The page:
Upcoming: Country, blues-jazz blends

Lady Antebellum's CD has a code that sends smartphone users to its website.
Lady Antebellum's CD has a code that sends smartphone users to its website.
Posted: September 13, 2011

COUNTRY SUPERSTARS and a super blues/jazz combo are among the sounds that got our ears in this week's new releases batch.

TWANG LITE: I'm not hearing anything quite as universally appealing as "Need You Now" on "Own the Night" (Capitol, B), Lady Antebellum's follow-up to their 2009 megahit. But the trio's country/pop-crossover fan base will find plenty that's sonically shiny, harmonious and otherwise agreeable. And please to note how tech-savvy they are, even including a QR code in the CD booklet leading smartphone users to the group's website.

Nick Lowe offers an amusingly frank, acting-his-age, down-home English take on hillbilly rock on "The Old Magic" (Yep Roc B). Elvis Costello fans will lap it up.

Columbia Masterworks probably thought they were signing Kristin Chenoweth as a Broadway/cabaret belter, but Chenoweth's coming on like a new-age, more spiritually driven Dolly Parton (she even name-checks the star) on "Some Lessons Learned" (Masterworks, B-). Local guy Eric Bazilian helped write one of the better tracks, "Mine to Love."

FUSION FUN: Their benchmark was the 1920s New Orleans ragtime jazz and blues of King Oliver's Creole Jazz Band, one of the earliest recorded-music supergroups. But as "Wynton Marsalis and Eric Clapton Play the Blues - Live From Jazz at Lincoln Center" (Rhino CD &DVD, A), there's room for stylistically veering off course, mid-song, as one guy or another in the brassy 10-piece ensemble takes a solo and "goes modern" on us. Mostly they're hitting on oldies but goodies like W.C. Handy's "Careless Love." But how 'bout that slowed-down version of Clapton's "Layla"! The DVD version bundled with the CD boasts a super DTS surround mix and special guest Taj Mahal.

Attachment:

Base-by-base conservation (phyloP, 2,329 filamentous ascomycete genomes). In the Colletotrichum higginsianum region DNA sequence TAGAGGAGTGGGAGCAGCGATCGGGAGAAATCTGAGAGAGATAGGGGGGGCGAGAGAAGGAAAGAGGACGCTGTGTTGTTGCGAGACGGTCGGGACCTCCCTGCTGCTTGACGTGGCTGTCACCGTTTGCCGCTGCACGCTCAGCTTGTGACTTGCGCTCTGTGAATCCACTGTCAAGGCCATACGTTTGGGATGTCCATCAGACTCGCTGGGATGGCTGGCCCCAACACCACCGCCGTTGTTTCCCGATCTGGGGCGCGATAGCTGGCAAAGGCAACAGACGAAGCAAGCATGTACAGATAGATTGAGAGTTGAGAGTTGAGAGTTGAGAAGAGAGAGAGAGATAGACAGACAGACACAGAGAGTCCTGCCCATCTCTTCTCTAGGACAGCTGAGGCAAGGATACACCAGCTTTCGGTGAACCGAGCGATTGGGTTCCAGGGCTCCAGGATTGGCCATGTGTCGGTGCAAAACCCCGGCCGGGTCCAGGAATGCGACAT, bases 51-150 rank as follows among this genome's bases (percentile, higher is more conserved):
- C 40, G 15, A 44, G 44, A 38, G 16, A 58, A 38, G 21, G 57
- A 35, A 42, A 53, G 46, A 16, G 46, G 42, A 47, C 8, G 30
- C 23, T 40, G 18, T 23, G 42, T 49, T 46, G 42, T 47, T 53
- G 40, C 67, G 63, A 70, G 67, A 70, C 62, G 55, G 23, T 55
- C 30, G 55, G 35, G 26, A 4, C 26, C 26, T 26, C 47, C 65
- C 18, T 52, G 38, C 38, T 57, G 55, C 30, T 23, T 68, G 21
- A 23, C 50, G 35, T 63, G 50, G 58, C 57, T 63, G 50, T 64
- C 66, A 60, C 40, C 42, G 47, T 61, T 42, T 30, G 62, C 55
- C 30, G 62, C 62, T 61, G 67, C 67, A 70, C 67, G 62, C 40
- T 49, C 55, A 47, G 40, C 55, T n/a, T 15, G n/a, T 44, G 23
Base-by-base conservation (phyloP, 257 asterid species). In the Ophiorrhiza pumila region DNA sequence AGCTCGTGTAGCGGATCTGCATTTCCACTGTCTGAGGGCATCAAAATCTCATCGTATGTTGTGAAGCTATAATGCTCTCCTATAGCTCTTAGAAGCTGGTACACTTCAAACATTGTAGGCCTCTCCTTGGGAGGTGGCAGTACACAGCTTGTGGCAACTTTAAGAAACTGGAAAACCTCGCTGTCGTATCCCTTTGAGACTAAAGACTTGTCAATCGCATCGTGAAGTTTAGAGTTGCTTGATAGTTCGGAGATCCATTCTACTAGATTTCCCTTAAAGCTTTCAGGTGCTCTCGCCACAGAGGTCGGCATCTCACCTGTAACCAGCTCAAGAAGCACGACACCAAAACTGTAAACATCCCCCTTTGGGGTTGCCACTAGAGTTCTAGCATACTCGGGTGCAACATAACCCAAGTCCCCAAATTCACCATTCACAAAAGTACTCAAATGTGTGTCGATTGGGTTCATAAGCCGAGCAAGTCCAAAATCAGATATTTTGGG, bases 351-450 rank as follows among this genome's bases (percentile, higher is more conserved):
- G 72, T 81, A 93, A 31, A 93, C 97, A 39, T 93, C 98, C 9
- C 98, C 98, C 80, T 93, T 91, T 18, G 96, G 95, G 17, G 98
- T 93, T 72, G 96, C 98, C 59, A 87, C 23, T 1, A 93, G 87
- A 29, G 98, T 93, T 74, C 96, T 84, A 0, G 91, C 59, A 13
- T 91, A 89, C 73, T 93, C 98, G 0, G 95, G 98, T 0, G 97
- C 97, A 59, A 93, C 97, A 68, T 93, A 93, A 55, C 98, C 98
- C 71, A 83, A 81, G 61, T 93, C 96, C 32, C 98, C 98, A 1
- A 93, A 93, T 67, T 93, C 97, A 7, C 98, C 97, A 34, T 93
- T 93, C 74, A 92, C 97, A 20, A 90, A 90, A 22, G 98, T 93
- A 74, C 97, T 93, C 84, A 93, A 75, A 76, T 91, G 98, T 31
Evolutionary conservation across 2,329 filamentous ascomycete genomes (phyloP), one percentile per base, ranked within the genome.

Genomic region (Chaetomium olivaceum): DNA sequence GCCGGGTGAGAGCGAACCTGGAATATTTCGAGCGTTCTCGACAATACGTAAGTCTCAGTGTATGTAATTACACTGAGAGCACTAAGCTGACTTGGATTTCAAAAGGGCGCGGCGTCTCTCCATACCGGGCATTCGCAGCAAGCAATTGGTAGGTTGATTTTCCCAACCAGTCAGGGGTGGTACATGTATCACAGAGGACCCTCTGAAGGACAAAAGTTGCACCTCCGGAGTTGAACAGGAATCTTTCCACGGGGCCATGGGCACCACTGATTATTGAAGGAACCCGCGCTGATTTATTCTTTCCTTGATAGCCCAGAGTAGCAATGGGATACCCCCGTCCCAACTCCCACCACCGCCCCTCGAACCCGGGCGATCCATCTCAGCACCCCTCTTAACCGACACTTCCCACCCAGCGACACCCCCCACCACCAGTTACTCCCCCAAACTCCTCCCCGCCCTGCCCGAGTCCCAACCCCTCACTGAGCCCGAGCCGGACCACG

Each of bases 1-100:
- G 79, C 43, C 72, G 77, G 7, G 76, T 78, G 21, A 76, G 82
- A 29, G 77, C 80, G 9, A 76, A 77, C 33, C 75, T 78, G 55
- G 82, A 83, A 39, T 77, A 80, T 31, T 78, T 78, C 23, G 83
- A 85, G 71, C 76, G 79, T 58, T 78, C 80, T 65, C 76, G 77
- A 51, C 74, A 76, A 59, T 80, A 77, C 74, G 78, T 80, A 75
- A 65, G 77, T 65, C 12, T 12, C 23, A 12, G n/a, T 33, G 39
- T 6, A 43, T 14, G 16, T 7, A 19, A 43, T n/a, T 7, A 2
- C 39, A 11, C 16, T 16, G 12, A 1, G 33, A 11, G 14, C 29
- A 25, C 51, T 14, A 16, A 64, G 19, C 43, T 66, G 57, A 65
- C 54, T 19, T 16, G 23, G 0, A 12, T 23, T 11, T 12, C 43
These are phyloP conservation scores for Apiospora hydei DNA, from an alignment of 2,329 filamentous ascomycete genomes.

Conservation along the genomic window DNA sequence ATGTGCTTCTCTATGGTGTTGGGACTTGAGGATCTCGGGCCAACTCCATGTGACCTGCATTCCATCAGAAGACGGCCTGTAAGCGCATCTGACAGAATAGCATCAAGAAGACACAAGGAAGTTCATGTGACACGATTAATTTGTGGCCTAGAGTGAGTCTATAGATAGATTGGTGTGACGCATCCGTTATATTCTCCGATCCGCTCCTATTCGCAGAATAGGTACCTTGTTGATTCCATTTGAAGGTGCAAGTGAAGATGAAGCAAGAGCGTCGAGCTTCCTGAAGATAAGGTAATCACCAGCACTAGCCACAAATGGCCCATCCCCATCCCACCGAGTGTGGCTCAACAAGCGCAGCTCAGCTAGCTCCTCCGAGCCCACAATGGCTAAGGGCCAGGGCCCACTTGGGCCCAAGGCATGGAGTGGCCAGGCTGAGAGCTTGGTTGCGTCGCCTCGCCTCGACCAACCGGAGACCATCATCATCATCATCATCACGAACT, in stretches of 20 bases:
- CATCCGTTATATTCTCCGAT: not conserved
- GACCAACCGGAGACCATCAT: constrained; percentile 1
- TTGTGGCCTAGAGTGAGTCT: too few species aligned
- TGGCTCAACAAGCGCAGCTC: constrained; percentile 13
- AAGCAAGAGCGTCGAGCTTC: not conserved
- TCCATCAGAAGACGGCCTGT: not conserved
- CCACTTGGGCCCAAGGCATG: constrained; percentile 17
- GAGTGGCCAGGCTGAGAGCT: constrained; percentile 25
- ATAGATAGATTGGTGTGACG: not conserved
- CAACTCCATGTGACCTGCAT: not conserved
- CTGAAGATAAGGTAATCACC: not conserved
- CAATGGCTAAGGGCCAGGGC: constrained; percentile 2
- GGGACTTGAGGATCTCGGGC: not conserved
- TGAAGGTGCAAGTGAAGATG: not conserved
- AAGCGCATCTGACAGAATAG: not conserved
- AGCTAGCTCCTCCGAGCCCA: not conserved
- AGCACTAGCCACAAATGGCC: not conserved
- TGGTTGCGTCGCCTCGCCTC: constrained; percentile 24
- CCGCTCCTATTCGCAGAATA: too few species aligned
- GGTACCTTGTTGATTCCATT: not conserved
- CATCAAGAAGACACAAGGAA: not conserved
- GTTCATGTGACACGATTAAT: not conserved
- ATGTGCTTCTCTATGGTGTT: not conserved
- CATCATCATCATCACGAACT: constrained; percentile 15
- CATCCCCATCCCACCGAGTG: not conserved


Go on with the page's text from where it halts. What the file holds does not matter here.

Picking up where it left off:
MORE TO SCORE: On "We Are the Tide" (Blind Pilot, B+) the blended voices and well-buffed tunes of Blind Pilot sometimes sound like a cross between Simon & Garfunkel and Vampire Weekend. Not a bad place to be.

A.A. Bondy's got that "sensitive new age balladeer" thing down quite well on "Believers" (Fat Possum, B).

Ladytron might fill your craving for dreamy, female-fronted synthpop on "Gravity the Seducer" (Nettwerk, C+), but you'll probably be hungry an hour later.

Fans of growly Dust Bowl rock (à la J.J. Cale 'n' Clapton) should beg for an infusion of Ray Bonneville on "Bad Man's Blood" (Red House, A), a "sleeper" of a set that really woke me up.

GLOBAL BEATS: Also catching me by surprise: Renolds Jazz Orchestra's double-disc take on "Three Penny Opera" (Shanti, B+); florid keyboardist Avishai Cohen's journey on the "Seven Seas" (Sunnyside, B); the haunting, multi-language Afro-reggae grooves of Tiken Jah Fakoly on "African Revolution" (Wrasse, B); and the raga rave-ups of "Rock the Tabla" (ARC Music, B) featuring Hossam Ramzy and an all-star crew (Billy Cobham, A.R. Rahman, Manu Katche).

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